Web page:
Teachers call for labour action
Greek school teachers early on Thursday abandoned plans to hold a strike during university entry exams after the government enacted an emergency decree to force them back to work.
"There are colleagues facing dismissal, we don't want families to cry and homes to shut," Nikos Papachristos, head of the main teachers union OLME, told To Vima radio.
A vote by the union late on Wednesday failed to secure the necessary majority to pursue the strike, which was to begin on Friday.
Greece's top administrative court had earlier refused a union plea to suspend the government's emergency action.
The country's main unions also refused to agree to OLME's request to hold a general strike on Friday to support the teachers' labour action.
A four-hour work stoppage has been called for Thursday instead.
OLME opposes expected job cuts, obligatory transfers and an extension of teaching hours.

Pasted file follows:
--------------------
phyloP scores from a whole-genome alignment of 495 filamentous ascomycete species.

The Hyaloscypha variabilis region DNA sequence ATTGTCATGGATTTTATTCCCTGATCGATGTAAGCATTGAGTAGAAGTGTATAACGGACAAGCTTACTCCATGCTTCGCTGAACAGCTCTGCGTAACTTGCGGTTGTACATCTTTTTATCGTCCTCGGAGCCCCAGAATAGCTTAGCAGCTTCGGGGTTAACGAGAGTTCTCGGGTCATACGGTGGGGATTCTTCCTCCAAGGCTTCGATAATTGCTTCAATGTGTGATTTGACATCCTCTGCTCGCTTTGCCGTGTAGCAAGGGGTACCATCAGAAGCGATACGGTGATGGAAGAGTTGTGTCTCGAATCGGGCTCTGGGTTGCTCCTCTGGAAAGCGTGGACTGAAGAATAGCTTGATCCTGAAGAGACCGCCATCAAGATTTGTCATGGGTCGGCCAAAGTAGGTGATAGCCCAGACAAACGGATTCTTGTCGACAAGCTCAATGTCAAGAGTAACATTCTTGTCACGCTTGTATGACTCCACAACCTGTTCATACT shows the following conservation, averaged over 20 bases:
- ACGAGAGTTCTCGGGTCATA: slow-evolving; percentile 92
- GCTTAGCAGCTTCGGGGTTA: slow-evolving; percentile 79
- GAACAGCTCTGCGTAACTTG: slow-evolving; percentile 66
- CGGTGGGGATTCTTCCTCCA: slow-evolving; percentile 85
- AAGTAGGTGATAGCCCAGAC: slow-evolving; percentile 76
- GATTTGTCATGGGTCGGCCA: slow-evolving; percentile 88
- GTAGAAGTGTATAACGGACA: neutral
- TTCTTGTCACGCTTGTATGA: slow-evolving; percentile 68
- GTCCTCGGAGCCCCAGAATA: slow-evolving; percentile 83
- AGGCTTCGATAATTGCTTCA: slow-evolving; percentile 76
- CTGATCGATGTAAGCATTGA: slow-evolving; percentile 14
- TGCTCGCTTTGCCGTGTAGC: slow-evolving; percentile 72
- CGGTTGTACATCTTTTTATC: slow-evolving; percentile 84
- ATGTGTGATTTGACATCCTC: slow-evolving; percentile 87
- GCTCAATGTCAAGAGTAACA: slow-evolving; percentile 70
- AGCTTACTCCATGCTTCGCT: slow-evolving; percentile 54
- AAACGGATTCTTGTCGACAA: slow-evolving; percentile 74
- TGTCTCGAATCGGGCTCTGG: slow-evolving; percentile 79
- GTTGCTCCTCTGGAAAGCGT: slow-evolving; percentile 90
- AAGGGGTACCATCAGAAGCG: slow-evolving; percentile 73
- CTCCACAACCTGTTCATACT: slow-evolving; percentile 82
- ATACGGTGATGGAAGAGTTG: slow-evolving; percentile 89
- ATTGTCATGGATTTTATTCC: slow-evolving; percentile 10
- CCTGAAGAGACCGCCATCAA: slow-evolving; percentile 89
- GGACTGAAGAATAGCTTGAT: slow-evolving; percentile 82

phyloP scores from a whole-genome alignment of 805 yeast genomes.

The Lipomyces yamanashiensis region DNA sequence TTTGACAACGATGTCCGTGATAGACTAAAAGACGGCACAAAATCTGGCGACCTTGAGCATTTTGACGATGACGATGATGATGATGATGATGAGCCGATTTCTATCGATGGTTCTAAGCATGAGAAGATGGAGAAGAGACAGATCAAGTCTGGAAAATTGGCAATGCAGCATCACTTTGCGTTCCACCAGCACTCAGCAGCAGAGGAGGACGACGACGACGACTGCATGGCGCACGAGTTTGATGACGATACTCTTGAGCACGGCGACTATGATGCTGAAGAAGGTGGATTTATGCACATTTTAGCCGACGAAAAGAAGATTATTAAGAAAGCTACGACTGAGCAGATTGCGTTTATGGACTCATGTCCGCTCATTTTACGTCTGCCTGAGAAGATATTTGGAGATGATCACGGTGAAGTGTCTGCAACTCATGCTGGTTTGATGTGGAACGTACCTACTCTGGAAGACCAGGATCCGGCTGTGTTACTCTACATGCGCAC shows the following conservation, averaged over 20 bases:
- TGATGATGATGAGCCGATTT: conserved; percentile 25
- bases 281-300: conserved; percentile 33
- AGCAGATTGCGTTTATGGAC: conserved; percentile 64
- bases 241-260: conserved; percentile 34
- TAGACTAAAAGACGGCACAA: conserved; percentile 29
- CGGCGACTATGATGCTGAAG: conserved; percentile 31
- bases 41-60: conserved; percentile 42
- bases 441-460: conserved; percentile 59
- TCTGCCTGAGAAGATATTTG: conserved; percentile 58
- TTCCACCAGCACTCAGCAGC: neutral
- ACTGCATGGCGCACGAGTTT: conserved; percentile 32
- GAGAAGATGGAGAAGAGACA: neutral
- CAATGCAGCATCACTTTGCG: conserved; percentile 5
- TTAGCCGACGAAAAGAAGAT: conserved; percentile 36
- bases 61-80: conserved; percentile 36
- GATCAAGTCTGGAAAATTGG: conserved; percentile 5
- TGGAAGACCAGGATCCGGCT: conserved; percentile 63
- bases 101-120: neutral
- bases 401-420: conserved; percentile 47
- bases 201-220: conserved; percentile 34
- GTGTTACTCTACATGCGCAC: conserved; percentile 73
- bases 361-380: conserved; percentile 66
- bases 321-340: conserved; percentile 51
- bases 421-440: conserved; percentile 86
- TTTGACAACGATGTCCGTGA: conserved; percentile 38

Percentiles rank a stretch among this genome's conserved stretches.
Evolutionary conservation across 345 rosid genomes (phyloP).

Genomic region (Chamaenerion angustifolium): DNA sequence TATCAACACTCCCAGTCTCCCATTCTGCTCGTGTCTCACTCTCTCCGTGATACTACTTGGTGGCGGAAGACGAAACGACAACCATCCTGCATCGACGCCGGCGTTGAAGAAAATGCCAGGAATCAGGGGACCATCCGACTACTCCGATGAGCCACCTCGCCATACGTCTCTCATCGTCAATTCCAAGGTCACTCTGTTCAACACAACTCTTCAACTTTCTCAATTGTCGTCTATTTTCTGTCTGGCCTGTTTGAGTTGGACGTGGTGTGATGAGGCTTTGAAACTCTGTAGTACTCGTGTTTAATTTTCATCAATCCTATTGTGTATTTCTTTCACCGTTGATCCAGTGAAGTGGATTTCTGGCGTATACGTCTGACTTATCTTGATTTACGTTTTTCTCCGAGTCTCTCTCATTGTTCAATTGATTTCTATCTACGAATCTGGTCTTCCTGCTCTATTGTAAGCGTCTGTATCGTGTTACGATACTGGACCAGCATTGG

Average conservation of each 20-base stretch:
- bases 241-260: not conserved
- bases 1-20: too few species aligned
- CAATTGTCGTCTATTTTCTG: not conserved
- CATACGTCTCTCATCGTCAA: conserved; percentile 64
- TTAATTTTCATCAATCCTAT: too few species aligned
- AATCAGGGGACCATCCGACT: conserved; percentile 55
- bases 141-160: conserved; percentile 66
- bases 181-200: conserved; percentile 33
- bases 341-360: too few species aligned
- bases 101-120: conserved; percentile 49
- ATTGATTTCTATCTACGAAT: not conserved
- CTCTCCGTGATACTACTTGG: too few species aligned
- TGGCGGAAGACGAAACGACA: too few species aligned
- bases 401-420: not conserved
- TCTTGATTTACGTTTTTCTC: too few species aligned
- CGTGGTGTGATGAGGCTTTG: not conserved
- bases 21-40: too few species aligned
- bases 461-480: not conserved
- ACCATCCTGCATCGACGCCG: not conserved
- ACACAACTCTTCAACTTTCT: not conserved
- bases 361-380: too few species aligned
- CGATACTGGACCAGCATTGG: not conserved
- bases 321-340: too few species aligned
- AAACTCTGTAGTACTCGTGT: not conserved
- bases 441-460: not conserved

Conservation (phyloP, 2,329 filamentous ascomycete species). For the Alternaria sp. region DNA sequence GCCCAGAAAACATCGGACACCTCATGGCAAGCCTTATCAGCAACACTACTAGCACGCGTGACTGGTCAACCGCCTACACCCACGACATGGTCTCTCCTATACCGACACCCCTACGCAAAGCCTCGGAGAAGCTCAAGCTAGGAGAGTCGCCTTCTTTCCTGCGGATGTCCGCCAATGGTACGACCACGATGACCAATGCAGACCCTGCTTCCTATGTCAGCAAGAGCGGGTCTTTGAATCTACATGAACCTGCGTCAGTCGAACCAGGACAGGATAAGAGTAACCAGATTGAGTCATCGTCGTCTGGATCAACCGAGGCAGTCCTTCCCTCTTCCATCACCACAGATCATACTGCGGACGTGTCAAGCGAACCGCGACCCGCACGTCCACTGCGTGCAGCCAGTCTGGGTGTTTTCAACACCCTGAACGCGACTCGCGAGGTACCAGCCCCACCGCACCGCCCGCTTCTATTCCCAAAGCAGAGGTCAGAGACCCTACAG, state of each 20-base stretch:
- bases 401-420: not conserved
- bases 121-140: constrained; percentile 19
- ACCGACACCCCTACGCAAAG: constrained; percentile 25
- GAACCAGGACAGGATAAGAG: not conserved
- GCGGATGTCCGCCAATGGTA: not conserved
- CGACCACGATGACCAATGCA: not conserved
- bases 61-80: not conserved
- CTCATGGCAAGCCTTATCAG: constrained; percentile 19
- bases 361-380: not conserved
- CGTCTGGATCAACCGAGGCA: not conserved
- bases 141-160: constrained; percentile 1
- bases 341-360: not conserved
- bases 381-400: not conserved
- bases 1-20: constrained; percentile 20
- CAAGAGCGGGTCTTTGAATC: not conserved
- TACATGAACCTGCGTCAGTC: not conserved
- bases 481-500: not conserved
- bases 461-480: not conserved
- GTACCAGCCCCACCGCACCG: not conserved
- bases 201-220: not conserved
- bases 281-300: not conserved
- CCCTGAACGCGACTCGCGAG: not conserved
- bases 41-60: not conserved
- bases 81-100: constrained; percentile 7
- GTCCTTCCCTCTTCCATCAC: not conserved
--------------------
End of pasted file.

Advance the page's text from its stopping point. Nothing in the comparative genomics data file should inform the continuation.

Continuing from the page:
It also objects to school closures and mergers, and is resisting a mandatory evaluation plan for teachers which it says will be carried out under political criteria instead of merit.
School teachers have suffered major pay cuts as a result of the harsh austerity programme imposed on the indebted country by its international creditors.
Facing a sixth year of continuous recession, Greece was obliged to adopt a strict austerity programme that includes salary and pension cuts as part of its EU-IMF bailout deal.
The European Union and the International Monetary Fund have committed a total of €240bn in rescue loans to Greece since 2010.